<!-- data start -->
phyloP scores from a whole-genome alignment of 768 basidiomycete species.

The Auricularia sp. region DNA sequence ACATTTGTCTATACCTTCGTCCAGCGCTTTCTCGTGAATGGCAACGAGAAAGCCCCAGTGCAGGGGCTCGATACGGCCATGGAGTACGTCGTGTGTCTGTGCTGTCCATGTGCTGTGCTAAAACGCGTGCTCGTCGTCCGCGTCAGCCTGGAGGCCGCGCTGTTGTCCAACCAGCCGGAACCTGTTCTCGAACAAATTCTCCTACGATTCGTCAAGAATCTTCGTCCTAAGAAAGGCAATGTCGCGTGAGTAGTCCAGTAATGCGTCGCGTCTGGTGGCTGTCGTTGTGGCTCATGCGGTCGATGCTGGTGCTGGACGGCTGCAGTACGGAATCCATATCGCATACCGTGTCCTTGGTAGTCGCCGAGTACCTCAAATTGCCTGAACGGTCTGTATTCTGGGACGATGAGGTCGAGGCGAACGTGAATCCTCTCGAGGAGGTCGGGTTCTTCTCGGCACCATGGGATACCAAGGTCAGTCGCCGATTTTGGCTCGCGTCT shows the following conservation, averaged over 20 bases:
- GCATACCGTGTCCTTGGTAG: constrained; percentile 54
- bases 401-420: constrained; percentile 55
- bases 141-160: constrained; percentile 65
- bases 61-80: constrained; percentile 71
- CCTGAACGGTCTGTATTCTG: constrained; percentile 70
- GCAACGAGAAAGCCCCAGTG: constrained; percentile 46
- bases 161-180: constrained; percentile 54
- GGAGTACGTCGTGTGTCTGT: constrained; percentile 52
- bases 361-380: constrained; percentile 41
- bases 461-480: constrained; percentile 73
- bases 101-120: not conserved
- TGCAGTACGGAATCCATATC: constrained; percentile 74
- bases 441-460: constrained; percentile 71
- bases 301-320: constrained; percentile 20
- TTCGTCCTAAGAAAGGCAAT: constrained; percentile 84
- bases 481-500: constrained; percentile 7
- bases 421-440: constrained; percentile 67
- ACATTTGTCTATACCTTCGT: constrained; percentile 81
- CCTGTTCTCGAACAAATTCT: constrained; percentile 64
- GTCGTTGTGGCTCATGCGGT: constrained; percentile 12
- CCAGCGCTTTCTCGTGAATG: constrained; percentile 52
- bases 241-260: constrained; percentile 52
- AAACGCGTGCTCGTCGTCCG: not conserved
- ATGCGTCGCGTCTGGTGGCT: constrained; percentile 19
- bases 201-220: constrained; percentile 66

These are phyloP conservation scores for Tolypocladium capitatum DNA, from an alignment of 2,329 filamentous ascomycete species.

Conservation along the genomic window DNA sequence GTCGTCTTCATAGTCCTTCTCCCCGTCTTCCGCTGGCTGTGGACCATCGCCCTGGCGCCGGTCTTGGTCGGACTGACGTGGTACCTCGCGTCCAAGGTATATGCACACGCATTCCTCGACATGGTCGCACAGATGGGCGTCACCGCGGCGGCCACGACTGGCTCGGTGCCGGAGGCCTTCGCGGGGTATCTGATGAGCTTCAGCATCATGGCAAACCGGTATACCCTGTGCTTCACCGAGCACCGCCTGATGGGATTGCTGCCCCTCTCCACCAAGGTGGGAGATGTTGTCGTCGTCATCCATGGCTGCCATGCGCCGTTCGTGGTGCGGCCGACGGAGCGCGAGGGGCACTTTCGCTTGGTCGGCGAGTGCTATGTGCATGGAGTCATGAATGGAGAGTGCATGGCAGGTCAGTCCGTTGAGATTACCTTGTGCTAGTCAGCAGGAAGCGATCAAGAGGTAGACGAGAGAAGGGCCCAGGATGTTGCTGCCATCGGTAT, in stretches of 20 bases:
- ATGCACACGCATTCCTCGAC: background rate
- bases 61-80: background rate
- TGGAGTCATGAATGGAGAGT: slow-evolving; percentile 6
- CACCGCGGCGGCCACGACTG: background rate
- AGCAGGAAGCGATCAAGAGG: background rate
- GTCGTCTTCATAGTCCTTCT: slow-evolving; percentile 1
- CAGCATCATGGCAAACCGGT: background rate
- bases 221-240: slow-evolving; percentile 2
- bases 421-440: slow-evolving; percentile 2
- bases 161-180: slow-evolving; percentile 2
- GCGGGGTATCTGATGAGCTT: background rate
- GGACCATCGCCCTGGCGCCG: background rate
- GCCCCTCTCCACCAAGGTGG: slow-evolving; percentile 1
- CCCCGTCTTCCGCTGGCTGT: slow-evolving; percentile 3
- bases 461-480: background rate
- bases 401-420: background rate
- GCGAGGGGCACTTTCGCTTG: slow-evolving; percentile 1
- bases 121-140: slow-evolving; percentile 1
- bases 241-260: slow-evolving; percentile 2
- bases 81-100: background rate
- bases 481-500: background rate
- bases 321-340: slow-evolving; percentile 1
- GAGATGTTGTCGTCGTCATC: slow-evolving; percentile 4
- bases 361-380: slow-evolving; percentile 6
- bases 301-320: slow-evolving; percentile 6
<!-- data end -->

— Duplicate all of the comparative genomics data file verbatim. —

phyloP scores from a whole-genome alignment of 768 basidiomycete species.

The Auricularia sp. region DNA sequence ACATTTGTCTATACCTTCGTCCAGCGCTTTCTCGTGAATGGCAACGAGAAAGCCCCAGTGCAGGGGCTCGATACGGCCATGGAGTACGTCGTGTGTCTGTGCTGTCCATGTGCTGTGCTAAAACGCGTGCTCGTCGTCCGCGTCAGCCTGGAGGCCGCGCTGTTGTCCAACCAGCCGGAACCTGTTCTCGAACAAATTCTCCTACGATTCGTCAAGAATCTTCGTCCTAAGAAAGGCAATGTCGCGTGAGTAGTCCAGTAATGCGTCGCGTCTGGTGGCTGTCGTTGTGGCTCATGCGGTCGATGCTGGTGCTGGACGGCTGCAGTACGGAATCCATATCGCATACCGTGTCCTTGGTAGTCGCCGAGTACCTCAAATTGCCTGAACGGTCTGTATTCTGGGACGATGAGGTCGAGGCGAACGTGAATCCTCTCGAGGAGGTCGGGTTCTTCTCGGCACCATGGGATACCAAGGTCAGTCGCCGATTTTGGCTCGCGTCT shows the following conservation, averaged over 20 bases:
- GCATACCGTGTCCTTGGTAG: constrained; percentile 54
- bases 401-420: constrained; percentile 55
- bases 141-160: constrained; percentile 65
- bases 61-80: constrained; percentile 71
- CCTGAACGGTCTGTATTCTG: constrained; percentile 70
- GCAACGAGAAAGCCCCAGTG: constrained; percentile 46
- bases 161-180: constrained; percentile 54
- GGAGTACGTCGTGTGTCTGT: constrained; percentile 52
- bases 361-380: constrained; percentile 41
- bases 461-480: constrained; percentile 73
- bases 101-120: not conserved
- TGCAGTACGGAATCCATATC: constrained; percentile 74
- bases 441-460: constrained; percentile 71
- bases 301-320: constrained; percentile 20
- TTCGTCCTAAGAAAGGCAAT: constrained; percentile 84
- bases 481-500: constrained; percentile 7
- bases 421-440: constrained; percentile 67
- ACATTTGTCTATACCTTCGT: constrained; percentile 81
- CCTGTTCTCGAACAAATTCT: constrained; percentile 64
- GTCGTTGTGGCTCATGCGGT: constrained; percentile 12
- CCAGCGCTTTCTCGTGAATG: constrained; percentile 52
- bases 241-260: constrained; percentile 52
- AAACGCGTGCTCGTCGTCCG: not conserved
- ATGCGTCGCGTCTGGTGGCT: constrained; percentile 19
- bases 201-220: constrained; percentile 66

These are phyloP conservation scores for Tolypocladium capitatum DNA, from an alignment of 2,329 filamentous ascomycete species.

Conservation along the genomic window DNA sequence GTCGTCTTCATAGTCCTTCTCCCCGTCTTCCGCTGGCTGTGGACCATCGCCCTGGCGCCGGTCTTGGTCGGACTGACGTGGTACCTCGCGTCCAAGGTATATGCACACGCATTCCTCGACATGGTCGCACAGATGGGCGTCACCGCGGCGGCCACGACTGGCTCGGTGCCGGAGGCCTTCGCGGGGTATCTGATGAGCTTCAGCATCATGGCAAACCGGTATACCCTGTGCTTCACCGAGCACCGCCTGATGGGATTGCTGCCCCTCTCCACCAAGGTGGGAGATGTTGTCGTCGTCATCCATGGCTGCCATGCGCCGTTCGTGGTGCGGCCGACGGAGCGCGAGGGGCACTTTCGCTTGGTCGGCGAGTGCTATGTGCATGGAGTCATGAATGGAGAGTGCATGGCAGGTCAGTCCGTTGAGATTACCTTGTGCTAGTCAGCAGGAAGCGATCAAGAGGTAGACGAGAGAAGGGCCCAGGATGTTGCTGCCATCGGTAT, in stretches of 20 bases:
- ATGCACACGCATTCCTCGAC: background rate
- bases 61-80: background rate
- TGGAGTCATGAATGGAGAGT: slow-evolving; percentile 6
- CACCGCGGCGGCCACGACTG: background rate
- AGCAGGAAGCGATCAAGAGG: background rate
- GTCGTCTTCATAGTCCTTCT: slow-evolving; percentile 1
- CAGCATCATGGCAAACCGGT: background rate
- bases 221-240: slow-evolving; percentile 2
- bases 421-440: slow-evolving; percentile 2
- bases 161-180: slow-evolving; percentile 2
- GCGGGGTATCTGATGAGCTT: background rate
- GGACCATCGCCCTGGCGCCG: background rate
- GCCCCTCTCCACCAAGGTGG: slow-evolving; percentile 1
- CCCCGTCTTCCGCTGGCTGT: slow-evolving; percentile 3
- bases 461-480: background rate
- bases 401-420: background rate
- GCGAGGGGCACTTTCGCTTG: slow-evolving; percentile 1
- bases 121-140: slow-evolving; percentile 1
- bases 241-260: slow-evolving; percentile 2
- bases 81-100: background rate
- bases 481-500: background rate
- bases 321-340: slow-evolving; percentile 1
- GAGATGTTGTCGTCGTCATC: slow-evolving; percentile 4
- bases 361-380: slow-evolving; percentile 6
- bases 301-320: slow-evolving; percentile 6